## Saturday, February 15, 2014

### Streaming Frequency Approximation

It's been a while, but I finally motivated myself to write another blog post! Today's topic is approximating the frequency of items in a stream. With all the data that is generated today, streaming algorithms have become very popular as one of the efficient ways to process datasets that are far too large to fit in memory. One common data mining problem is determining the frequency of items in data, i.e. building a histogram. Consider a stream $X = x_1, x_2, \ldots, x_n$ of $n$ items, each of which belongs to one of $m$ classes $c_1, c_2, \ldots, c_m$. If $m$ is small, the problem is simple, as we simple maintain the entire histogram in $O(m)$ memory and output the exact result. The interesting case is when there are an extremely large number of distinct classes, the number of which is usually unknown. In this case, we will present an algorithm originally from this paper that approximates each value in the histogram within $\epsilon n$ using $O(1/\epsilon)$ memory.

At any point while processing the stream, the in-memory state is a partial histogram with at most $k = 1/\epsilon$ elements (class/count pairs). When processing an element $x_i$, we use the following procedure with three cases:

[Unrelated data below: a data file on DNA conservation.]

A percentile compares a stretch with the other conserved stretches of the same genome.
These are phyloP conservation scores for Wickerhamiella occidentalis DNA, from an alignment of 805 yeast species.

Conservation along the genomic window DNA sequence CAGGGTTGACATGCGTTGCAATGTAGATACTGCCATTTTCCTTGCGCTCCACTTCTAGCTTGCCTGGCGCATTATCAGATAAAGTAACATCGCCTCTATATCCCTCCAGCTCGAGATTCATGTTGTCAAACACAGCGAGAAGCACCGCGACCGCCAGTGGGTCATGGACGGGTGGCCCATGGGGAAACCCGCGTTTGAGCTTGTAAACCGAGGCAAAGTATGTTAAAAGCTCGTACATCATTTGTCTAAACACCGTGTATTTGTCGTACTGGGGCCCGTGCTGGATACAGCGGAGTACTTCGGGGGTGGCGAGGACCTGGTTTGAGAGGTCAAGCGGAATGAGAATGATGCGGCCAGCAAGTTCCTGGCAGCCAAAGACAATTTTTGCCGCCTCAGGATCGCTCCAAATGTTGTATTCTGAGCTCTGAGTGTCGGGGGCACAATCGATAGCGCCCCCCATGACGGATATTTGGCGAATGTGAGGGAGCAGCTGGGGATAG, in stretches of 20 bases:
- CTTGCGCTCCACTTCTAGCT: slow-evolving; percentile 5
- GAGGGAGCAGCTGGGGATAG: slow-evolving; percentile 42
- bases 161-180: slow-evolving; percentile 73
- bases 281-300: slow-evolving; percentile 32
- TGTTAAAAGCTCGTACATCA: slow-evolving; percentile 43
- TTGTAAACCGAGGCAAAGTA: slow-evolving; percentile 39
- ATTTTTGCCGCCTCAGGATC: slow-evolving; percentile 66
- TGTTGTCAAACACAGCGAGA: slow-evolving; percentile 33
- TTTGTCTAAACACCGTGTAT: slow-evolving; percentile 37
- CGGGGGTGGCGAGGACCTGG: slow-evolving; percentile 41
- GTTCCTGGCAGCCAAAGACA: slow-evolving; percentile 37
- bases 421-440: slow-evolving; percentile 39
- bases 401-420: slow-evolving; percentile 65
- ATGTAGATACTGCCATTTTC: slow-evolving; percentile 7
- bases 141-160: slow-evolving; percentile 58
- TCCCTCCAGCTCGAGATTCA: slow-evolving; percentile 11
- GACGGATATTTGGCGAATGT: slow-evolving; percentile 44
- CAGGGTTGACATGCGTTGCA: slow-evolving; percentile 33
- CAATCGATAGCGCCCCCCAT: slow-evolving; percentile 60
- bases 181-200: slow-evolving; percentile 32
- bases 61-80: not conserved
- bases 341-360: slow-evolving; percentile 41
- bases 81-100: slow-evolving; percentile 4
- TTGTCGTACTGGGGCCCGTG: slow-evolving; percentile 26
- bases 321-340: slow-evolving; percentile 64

1. $x_i$ is already in the histogram: increment its count;
2. we have fewer than $k$ elements in the histogram: add $x_i$ with count $1$;
3. the histogram already has $k$ other elements: while the histogram has $k$ elements, decrease the count of each element by $1$ and evict any elements with zero count, and then add $x_i$ with count $1$.
That's the entire algorithm, and it's easy to prove that it achieves the desired approximation as well. The only case in which we "lose" information is case 3, where the count of each of $k$ elements is decreased by $1$. But we can clearly decrease counts at most $n/k = \epsilon n$ times, since that would necessarily reduce all counts to zero. Thus, using the partial histogram and outputting the frequency of any class not in the histogram as zero, we are guaranteed that each count is within $\epsilon n$ of the actual count. In particular, this means that the algorithm will be guaranteed to output a positive count for any class that occurs with frequency $\epsilon n$ or more in the stream.

I've always found this problem to be particularly beautiful because of the simplicity of the result, the algorithm, as well as the proof. Moreover, it's a very practical problem with many applications. To make things even more interesting, a recent paper shows how this concept can be generalized to do matrix sketching (i.e. approximating a matrix with a smaller one). I hope to get around to writing about that at some point as well.